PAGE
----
Based on FIG. 9 the individual geophones g6 and g12 whose longitudinal axes L are exactly parallel to or are located in the direction of the seismic ray with the azimuth alpha, have the greatest vibration amplitudes corresponding to the seismometer azimuths beta6 and beta12. Further, it would also be easy to imagine that the longitudinal axes L of the geophones g3 and g9, with which the seismometer azimuths beta3 and beta9 are associated, are located in a respective neutral circumferential angular position, in which the geophones do not respond to the seismic rays occurring at right angles to the longitudinal axes L.
A recording corresponding to FIG. 9 is shown in FIG. 11. It is clearly apparent that the geophones g12 and g6 record the greatest vibration amplitudes, while the geophones g3 and g9 practically do not respond.
This effect is utilized in the present invention by determining the site or sites at which one geophone or a plurality of geophones do not respond in the presence of seismic ground vibrations in order to determine the direction of a seismic ray with the azimuth alpha. According to FIG. 9, these zero positions can be associated with the geophones g3 and g9, and the direction of the seismic ray extends at right angles to their longitudinal axes L, which are determined by the seismometer azimuth beta3 and beta9.
An examination of FIG. 11 shows clearly that the zero points to be associated with the geophones g3 and g9 are easy to find, because these zero points also introduce the phase reversal of the vibrations. Consequently, the measuring track at g3 is, to some extent, a plane of mirror symmetry for a family of curves. Thus, the phase reversal at the zero points is a particularly remarkable, and therefore easy-to-detect characteristic. Therefore, a zero point can be very easily determined optically, e.g., by visual inspection in an oscillogram. On the other hand, such a zero point can also be located as an unambiguous sign even with a relatively inexpensive electronic apparatus.
FIG. 10 shows the angular relations and angular functions of the geophones g1-g12. The appearance of a zero point is described by ##EQU3## The seismometer azimuth distance phi is generally described by
The vibration amplitudes are combined with the letter A. Corresponding to the example shown, ##EQU4## formula, p. 12.
If A2 /A4 =1, then cos beta2 /cos beta4 =1 and ##EQU5## and consequently, the azimuth alpha=beta0 =pi/2=0°.
Beta0, i.e., also alpha, can easily be calculated from the ratios of the values or found in tables even in the case of antiphase amplitudes of other pairs of geophones, so that the alpha value is confirmed by multiple determination, depending on channel selection and antiphase geophone pairs.
An analogous procedure is followed to determine the emergence angle epsilon of the polar plane to be discussed in greater detail below. An angular accuracy of delta alpha and delta epsilon=≦1° was reached in the practical experiments.
All the directional sensors shown operate highly accurately because the change in amplitude, delta A, is substantially greater in the vicinity of the remarkable phase reversal ranges than in the range of the amplitude maximum. The azimuth and the emergence angle can thus be determined more accurately than according to the state of the art, in which only the range of the amplitude maximum with alpha=beta is used. For example, the cosine value of the amplitude jumps from 0.0000 to 0.0523 at the phase reversal point beta0 =90° at a delta beta of only 3°, i.e., in the case of a reduction to 87°, while the cosine value for the same 3° change decreases from 1.000 (at 0°) to only 0.9986 in the range of the amplitude maximum. In another example, the change in the cosine value of the amplitude is 0.03491 in the range of the phase reversal at a 2° change in the direction of the seismic ray (e.g., from 1° to 3°), whereas the change in the cosine value of the amplitude reaches only 0.00122 in the range of the amplitude maximum. This means that the change in the amplitude is 28.6 times greater in the range of the phase reversal than in the range of Amax (cf. FIG. 10).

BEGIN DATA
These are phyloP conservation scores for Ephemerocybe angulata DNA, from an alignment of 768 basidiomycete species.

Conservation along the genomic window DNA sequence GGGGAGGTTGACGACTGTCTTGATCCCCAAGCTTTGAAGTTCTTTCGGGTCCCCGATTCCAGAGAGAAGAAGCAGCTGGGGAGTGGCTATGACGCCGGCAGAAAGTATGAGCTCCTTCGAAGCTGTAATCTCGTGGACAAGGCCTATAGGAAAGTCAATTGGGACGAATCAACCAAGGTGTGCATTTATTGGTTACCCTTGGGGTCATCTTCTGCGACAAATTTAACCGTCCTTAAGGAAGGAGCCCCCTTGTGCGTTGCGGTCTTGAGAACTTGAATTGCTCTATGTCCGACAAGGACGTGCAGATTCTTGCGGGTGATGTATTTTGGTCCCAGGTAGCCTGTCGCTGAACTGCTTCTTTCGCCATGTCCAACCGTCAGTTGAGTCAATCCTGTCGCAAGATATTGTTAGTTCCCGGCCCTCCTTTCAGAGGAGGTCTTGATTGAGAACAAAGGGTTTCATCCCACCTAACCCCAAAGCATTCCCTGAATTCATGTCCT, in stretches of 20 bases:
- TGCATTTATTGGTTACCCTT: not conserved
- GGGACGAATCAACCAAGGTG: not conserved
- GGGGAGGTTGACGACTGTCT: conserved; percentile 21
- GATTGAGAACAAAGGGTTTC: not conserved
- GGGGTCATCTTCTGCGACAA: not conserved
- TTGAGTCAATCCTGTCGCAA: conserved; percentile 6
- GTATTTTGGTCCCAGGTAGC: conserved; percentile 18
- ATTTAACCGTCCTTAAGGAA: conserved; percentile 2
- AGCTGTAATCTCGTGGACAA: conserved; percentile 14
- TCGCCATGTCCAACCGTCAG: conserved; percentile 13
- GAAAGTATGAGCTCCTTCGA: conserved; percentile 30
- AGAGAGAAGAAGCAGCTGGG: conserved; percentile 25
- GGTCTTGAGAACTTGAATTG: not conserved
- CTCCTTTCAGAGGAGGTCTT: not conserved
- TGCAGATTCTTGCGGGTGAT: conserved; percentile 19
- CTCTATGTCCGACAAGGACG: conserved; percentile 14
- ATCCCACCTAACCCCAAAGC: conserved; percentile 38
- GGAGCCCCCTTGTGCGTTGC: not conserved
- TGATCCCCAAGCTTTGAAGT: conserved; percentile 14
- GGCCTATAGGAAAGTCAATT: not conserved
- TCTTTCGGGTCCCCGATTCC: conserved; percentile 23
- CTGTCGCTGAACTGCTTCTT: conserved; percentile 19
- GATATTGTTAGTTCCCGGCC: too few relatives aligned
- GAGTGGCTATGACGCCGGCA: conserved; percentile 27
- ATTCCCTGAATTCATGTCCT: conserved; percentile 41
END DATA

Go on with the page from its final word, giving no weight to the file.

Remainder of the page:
It should be added in connection with the drawings, including FIGS. 1 9 and 10, that the connections a and b of the individual geophones g are connected electrically in identical phase.
The plane E according to FIGS. 1, 9 and 10 also forms the equatorial plane for the respective azimuth alpha or beta.
A zero point (e.g., at g3 in FIG. 11) can be determined by arranging stationary all the geophones g1-g12 with said mounting plate 11 and switching on all geophones simultaneously. The entire recording shown in FIG. 11 would thus be obtained at the same time. Such a procedure is advantageous when the seismic event, as shown in FIG. 11, represents a pulsed vibration (attenuated vibration) with an initially high and subsequently declining amplitudes. If ground vibrations occur periodically for relatively long time periods as uniform pulse trains or continuously, it is also possible to activate the geophones g1-g12 according to FIG. 1, e.g., successively. Analogously to the representation according to FIG. 11, either sine-like measuring tracks (nonattenuated vibration pattern) or impulse seismograms with amplitude A different from one track to the next would be obtained in this case. Assuming the same azimuth alpha for the seismic ray, the vibration patterns generated by the geophones g12 and g6 would have the highest amplitudes, whereas the zero points would again be located at g3 and g9.